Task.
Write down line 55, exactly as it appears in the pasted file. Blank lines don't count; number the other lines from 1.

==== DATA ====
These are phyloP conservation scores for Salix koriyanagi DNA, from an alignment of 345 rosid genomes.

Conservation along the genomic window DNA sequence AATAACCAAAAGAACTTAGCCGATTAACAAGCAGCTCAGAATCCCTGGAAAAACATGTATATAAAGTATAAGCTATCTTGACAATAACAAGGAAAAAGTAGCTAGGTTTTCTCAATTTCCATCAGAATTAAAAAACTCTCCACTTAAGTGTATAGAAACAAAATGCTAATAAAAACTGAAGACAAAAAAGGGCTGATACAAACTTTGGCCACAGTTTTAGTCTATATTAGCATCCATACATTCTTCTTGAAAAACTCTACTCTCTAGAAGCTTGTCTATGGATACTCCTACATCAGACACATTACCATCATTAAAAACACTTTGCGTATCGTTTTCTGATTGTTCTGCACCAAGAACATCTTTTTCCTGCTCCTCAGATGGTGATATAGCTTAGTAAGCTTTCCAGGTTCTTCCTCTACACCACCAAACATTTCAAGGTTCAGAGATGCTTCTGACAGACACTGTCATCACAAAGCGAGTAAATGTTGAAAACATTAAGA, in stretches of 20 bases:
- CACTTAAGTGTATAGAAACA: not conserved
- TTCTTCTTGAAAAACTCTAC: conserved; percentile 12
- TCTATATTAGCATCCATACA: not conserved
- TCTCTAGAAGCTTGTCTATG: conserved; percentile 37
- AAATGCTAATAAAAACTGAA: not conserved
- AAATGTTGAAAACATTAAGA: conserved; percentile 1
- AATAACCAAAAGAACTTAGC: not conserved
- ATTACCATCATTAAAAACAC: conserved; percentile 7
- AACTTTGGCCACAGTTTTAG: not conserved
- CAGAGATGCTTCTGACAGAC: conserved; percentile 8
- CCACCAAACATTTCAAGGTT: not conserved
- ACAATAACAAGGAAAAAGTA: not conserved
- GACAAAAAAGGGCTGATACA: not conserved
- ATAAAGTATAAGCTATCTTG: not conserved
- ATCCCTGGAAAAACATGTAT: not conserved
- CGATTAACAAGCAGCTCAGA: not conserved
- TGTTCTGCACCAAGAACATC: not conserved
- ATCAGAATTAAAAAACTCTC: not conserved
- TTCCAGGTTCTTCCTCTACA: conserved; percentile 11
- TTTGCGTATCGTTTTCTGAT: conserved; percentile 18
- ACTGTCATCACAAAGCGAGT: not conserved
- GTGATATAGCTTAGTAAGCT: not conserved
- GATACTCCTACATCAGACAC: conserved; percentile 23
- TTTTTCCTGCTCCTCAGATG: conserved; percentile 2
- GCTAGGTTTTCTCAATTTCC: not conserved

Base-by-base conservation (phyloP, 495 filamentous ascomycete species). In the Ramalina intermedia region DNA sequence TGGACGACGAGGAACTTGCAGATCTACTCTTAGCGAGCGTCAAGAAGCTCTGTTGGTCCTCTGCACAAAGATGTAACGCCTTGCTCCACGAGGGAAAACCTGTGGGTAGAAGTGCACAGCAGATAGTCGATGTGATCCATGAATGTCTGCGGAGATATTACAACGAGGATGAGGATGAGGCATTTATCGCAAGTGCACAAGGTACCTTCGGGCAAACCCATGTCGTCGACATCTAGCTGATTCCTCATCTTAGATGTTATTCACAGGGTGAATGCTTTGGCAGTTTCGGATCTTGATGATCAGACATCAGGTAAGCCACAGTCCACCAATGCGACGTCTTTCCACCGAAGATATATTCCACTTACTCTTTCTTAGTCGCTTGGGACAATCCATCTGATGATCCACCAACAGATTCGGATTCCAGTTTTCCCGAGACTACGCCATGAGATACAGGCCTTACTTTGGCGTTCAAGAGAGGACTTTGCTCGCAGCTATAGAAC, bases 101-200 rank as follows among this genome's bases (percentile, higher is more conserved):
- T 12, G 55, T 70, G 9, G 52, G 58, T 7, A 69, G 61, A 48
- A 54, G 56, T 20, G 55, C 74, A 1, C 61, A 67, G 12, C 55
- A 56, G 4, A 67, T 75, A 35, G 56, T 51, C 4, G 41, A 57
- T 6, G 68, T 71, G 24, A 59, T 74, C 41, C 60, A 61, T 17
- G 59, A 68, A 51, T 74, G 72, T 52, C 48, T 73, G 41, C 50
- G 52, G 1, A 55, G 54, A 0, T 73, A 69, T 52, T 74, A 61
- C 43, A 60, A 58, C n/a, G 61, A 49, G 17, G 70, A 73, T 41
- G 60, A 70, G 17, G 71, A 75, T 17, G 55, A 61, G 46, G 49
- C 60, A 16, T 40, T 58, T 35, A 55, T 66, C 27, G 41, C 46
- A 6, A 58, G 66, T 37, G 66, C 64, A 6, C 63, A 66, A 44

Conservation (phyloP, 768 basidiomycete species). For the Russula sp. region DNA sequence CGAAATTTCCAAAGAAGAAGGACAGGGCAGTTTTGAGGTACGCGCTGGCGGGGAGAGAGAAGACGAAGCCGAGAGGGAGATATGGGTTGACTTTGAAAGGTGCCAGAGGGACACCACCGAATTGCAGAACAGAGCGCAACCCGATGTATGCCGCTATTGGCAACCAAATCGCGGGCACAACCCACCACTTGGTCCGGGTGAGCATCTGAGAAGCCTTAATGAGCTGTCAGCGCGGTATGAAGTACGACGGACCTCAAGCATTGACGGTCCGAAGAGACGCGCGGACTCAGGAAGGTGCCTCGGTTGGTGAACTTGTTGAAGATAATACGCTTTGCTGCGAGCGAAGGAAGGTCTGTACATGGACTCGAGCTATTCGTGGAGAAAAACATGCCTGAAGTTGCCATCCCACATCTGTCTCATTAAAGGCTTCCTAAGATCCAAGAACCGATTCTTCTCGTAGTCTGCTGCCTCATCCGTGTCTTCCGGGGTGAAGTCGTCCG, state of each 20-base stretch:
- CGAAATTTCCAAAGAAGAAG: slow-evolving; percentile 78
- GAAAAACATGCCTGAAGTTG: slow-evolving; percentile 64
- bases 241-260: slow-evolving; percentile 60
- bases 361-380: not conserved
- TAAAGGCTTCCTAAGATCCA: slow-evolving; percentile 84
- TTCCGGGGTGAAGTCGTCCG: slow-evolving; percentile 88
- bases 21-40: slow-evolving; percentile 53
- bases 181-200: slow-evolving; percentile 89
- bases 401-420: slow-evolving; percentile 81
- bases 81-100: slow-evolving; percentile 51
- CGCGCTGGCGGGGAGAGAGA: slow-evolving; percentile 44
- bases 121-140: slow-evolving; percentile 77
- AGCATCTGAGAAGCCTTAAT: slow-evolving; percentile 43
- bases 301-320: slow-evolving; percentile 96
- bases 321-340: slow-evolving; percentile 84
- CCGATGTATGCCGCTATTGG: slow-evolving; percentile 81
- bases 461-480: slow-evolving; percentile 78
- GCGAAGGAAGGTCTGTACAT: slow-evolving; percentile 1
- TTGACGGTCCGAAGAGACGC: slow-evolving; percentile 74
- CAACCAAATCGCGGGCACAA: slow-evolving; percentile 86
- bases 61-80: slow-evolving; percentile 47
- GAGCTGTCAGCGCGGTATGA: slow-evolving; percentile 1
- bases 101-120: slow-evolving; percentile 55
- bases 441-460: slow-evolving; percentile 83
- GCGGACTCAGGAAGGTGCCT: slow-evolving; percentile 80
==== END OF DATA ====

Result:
- CCGATGTATGCCGCTATTGG: slow-evolving; percentile 81